Questions related to Communities of Practice
as I am working in applied research, I always come across the problem that knowledge is not applied in practice (theory-practice gap). Is there a particularly good paper / book to recommend about this? :-)
Best thanks and best regards
Hello everyone! I would like to ask if someone knows how to scrape/ extract all the discourses, engagements, interactions of members in a FB Group, for the last 10 years, for example. I am currently conducting a digital ethnography research,, focusing on an online community of practice. Thank you very much for sharing your experience on a similar research endeavor.
I am interested in examples and evidence on:
- boost a virtual community of practice and learning in teacher education;
- research carried focused on professional development of teacher's, particularly in promoting your critical thinking.
twitter.com the rapid news service is used by the US president to make global politics...
It is said to be a fast, powerful and influential communication tool also for scientists - do you use twitter and if so when and how? Please share your insight and experiences...
My research team is debating whether a socially-constructed identity can serve as the shared object in an activity system, according to third generation cultural historical activity theory (Engestrom, 1987). Despite having examples of the use of non-physical objects (e.g., mental constructs) being used as objects in the literature, there are those who feel identity cannot be an object. I disagree and am looking for research that has used identity as the object of an activity system to support my claims.
I'm working on a project building a global community of practice and would like to build it upon the most recent and up to date academic thinking/ learning/ models. Any sign-posting/ help/ links greatly appreciated.
Does adherence to a good business practices, adherence to ethical and moral principles in business activities be an important factor in the development of effectively developing social market economies?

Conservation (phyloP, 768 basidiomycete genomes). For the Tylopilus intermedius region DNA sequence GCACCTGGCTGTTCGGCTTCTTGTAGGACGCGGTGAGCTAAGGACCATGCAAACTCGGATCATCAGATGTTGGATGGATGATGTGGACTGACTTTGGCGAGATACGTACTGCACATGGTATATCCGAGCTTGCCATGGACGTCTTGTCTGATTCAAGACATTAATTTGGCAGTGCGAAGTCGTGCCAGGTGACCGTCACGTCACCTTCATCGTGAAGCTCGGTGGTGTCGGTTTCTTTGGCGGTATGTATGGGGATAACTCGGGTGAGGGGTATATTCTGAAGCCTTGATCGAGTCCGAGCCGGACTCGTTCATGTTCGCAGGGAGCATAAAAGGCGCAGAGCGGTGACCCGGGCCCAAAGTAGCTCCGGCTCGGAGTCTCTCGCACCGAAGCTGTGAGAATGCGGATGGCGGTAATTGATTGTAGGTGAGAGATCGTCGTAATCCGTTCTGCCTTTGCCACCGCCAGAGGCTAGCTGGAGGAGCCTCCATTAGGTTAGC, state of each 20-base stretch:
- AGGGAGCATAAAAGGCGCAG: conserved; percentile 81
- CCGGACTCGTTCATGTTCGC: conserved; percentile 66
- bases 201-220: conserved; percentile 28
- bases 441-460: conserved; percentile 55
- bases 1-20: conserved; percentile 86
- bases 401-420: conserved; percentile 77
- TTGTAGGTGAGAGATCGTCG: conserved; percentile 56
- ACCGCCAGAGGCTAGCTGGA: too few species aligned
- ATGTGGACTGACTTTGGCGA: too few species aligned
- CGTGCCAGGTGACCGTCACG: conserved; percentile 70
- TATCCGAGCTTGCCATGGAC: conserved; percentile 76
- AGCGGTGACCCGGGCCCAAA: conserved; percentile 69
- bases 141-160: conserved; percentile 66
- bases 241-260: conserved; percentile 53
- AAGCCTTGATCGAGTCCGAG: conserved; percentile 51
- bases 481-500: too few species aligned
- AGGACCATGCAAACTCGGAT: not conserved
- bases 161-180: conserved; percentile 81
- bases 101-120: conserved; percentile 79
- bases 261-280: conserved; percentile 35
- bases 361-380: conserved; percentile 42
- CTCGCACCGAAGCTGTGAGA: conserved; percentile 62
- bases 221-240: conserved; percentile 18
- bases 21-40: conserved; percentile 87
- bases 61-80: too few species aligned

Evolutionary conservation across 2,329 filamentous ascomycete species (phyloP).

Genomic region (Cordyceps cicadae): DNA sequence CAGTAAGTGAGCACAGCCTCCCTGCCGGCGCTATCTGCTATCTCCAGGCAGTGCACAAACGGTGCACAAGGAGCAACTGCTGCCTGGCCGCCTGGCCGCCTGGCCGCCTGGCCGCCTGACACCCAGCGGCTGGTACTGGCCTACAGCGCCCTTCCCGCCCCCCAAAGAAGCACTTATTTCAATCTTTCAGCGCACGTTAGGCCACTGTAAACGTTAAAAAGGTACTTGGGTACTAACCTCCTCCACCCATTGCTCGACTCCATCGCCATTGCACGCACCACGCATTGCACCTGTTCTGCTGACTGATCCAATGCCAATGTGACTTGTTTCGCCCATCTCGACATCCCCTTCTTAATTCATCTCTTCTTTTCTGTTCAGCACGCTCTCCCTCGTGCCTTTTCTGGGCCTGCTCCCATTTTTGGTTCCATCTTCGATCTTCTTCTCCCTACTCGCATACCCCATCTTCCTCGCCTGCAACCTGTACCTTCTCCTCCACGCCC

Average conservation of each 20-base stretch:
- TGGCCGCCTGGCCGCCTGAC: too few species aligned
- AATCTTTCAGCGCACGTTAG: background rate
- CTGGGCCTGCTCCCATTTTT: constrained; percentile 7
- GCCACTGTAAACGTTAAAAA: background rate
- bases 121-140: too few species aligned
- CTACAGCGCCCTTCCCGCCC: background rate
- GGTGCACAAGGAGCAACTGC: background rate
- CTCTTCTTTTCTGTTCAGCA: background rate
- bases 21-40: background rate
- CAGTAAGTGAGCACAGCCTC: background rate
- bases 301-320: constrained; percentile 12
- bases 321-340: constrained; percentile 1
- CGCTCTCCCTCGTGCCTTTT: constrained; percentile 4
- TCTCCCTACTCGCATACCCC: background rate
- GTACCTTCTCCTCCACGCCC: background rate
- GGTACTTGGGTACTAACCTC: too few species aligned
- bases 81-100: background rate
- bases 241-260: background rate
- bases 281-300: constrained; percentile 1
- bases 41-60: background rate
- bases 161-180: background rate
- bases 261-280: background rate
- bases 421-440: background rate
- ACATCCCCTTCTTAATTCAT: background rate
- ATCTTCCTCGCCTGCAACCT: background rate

One of the many global pressures threatening our world today is bacteria's resistance to antibiotics. Not too long after penicillin-the world's first ever antibiotic-doctors noticed an uptick in resistance of certain bacteria to penicillin. Scientists were quick to engineer new antibiotics and did so for decades at a rate quick enough to combat harmful Bacteria. Most all of these antibiotics themselves were extracted from bacteria, a solution made possible by the fact that bacteria have an antimicrobial resistome. Now there are superbugs resistant to a whole spectrum of antibiotics and the rate we produce antibiotics has decreased substantially since the latter half of the 20th century. Many reports over the last few years indicate that this is a global threat that could one day prove disastrous to humanity. Scientists have come up with possible theories and floated ideas about how to combat this issue. They include finding the gene(s) related to antibiotic resistance and blocking/inhibiting the bacteria's response to antibiotics, finding newer and stronger antibiotics, and more community practices including no sharing/overusing antibiotics. The first two are worrisome in that 1. inhibiting the gene related to antibiotic resistance may overpopulate weaker and weaker bacteria, effectively decimating bacteria (the opposite of what's happening now) and 2. Engineering another antibiotic is just going to make the problem worse. How do we go about solving this problem? Note: This is meant to be an unconstrained and open question to a broad audience. The purpose is to get a survey of ideas and perspectives from many individuals, to determine both solutions and consequences of solutions to combat this problem, and to work towards a positive goal focused on trying to tackle one of many problems that exist in a world expanding beyond its limits.